The U.S. Tire Manufacturers Association (USTMA) has announced a commitment to produce cryogenically milled tire tread (CMTT) and provide samples to researchers to advance scientific study on tire and road wear particles (TRWP).
Representatives from the industry presented information about this initiative at a special breakout session at the 42nd Annual Meeting of the Society for Environmental Toxicology and Chemistry (SETAC) North America, a virtual meeting on November 14-18.
“We know that researchers face limitations in trying to create representative tire and road wear particles for accurate scientific study,” said Sarah Amick, Vice President EHS&S and Senior Counsel, USTMA. “To support researchers and advance their work, USTMA is using a standardized methodology to produce cryogenically milled tire tread, samples of which we will provide to researchers who study the potential human health and environmental impacts associated with tire wear particles.”
CMTT is the product of a standardized and reproduceable laboratory process that grinds (or mills) tire tread to simulate the tire particles that are normally generated by the friction between tires and road surfaces. CMTT is a mix of tiny rubber pieces that are representative of tire tread but do not contain chemicals or elements arising from pavement or any interactions with pavement. For researchers who study TRWP, CMTT offers a surrogate material that eliminates external contamination sources that make contact with tires during normal operational use. CMTT is not a direct replacement for the study of TRWP, but it allows researchers to isolate and focus studies on the tire tread component.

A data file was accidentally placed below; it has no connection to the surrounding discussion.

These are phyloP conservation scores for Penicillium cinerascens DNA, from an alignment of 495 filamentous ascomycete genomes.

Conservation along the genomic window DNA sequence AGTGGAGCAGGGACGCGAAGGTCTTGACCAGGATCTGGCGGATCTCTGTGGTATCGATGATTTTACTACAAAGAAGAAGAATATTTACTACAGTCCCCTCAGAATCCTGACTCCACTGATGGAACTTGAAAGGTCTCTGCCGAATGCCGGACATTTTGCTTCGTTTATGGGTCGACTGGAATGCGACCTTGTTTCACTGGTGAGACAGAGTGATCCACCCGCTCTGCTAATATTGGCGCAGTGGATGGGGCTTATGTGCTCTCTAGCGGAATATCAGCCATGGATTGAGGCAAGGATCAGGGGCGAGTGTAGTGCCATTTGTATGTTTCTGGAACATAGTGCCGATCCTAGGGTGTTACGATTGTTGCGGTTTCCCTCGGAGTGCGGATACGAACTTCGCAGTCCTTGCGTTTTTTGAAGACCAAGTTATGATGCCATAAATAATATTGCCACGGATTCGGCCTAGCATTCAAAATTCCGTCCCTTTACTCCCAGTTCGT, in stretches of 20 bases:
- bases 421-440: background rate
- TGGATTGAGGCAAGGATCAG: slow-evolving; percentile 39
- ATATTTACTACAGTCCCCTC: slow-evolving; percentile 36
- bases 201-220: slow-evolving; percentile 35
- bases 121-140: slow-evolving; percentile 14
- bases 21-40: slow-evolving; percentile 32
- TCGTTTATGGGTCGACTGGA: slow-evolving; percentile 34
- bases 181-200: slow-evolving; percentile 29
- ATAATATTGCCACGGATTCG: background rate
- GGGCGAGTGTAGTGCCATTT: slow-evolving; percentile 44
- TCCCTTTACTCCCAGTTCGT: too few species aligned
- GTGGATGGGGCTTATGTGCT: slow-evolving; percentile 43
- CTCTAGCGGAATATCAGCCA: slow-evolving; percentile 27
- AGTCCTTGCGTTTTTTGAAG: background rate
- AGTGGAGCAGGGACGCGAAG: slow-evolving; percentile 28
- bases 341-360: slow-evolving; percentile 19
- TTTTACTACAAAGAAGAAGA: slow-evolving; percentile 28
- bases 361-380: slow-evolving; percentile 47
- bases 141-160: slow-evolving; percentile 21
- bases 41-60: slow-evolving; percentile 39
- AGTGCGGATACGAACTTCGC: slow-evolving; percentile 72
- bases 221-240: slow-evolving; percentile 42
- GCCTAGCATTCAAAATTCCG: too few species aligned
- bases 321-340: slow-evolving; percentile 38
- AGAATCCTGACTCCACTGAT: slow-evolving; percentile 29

“The Tire Industry Project created this methodology to support research on tire wear by providing a reliable and affordable material for lab experiments,” said Anne Cécile Rémont, Director of TIP. “With more than a decade of experience researching TRWP and producing tire test materials we understand the scientific importance of representative test materials; CMTT is complicated and costly to produce, and we support efforts to remove barriers to the use of appropriate materials for TRWP research.”